While all are extremely important, it is important to note that Section G impacted five quality measures and both the Quality Measure and the Staffing Components of the Five Star Rating System. The calculations for quality measures will change after a freeze period (starting in April 2024) when four measures will be frozen with three of them remaining frozen until January 2025.
7. Data Transparency
The information available to the public, referral sources, and others is increasing with reporting on Care Compare, the Provider Data Catalog at Data.CMS.gov and elsewhere. These sites include data based on the new MDS items. For instance, the transfer of health data posted to Care Compare in October of 2025 will be based on the pertinent items that are new on MDS 3.0 v.1.18.11.
8. Medicare Part A PPS Discharges Complexity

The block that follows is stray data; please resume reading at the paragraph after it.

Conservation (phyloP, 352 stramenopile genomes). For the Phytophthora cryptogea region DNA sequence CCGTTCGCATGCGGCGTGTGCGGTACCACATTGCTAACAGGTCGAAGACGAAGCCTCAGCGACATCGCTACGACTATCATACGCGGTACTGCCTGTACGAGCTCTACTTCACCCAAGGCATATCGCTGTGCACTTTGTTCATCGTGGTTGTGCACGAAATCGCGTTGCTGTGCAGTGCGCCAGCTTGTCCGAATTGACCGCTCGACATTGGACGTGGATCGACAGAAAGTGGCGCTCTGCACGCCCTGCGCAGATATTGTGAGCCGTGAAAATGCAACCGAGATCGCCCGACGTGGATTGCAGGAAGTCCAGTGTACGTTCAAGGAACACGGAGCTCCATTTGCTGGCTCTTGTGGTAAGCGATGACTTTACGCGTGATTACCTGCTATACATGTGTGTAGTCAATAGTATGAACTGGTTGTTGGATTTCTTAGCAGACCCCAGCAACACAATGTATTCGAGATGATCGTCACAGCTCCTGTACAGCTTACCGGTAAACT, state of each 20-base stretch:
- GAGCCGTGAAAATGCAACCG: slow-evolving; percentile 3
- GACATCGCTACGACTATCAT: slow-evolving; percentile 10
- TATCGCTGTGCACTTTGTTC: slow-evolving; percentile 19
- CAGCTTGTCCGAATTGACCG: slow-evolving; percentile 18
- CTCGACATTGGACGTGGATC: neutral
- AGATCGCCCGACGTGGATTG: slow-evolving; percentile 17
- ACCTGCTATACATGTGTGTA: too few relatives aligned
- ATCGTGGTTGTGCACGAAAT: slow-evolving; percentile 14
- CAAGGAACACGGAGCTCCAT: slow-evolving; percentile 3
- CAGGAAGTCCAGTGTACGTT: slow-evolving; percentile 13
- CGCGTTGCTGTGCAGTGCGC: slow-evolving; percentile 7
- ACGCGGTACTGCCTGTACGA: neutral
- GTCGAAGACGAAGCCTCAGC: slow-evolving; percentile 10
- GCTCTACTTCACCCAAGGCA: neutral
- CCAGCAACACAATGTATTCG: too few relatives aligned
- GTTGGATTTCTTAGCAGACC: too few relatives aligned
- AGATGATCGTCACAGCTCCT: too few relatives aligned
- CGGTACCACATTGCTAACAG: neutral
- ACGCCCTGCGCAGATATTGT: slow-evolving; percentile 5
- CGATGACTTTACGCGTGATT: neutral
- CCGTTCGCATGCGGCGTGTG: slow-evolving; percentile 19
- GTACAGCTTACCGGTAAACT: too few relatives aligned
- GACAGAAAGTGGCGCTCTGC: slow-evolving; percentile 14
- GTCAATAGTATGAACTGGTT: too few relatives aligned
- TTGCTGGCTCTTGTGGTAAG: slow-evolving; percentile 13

The Medicare Part A PPS Discharge Assessment (NPE) item set increased from 13 to 23 pages, a 76.9% increase. The timing of interviews that it includes such as the BIMS, PHQ 2-9 Resident Mood Interview, and the Pain Assessment can be confusing, especially if there is an unplanned discharge. These items count towards the provider’s SNF QRP Data completion threshold.
The new requirement in the MDS RAI Manual, chapter 2, page 2-44 changed the guidance about combining a PPS Discharge Assessment with an OBRA discharge assessment so that when the Medicare Part A Stay ends on the same day or the day before the day of discharge from the facility these assessments must be combined. As a result, the timing of multiple interviews including the SDOH items, even with an unplanned discharge, are critical given the SNF QRP data completion threshold.
New NPE items improve discharge planning and will be useful to ensure attainment of the surveyor guidance for F-Tag 660 and F-Tag 661.
The Discharge Function Score for SNFs that will be included in both the SNF QRP, and the Value-Based Purchase Program (VBP) has data collection starting October 1, 2023, and the Performance Year slated to begin October 1, 2024. Currently, this does not impact reimbursemen, but MDS accuracy will make a difference when it does.
9. Resident Mood – PHQ 2-9: Section D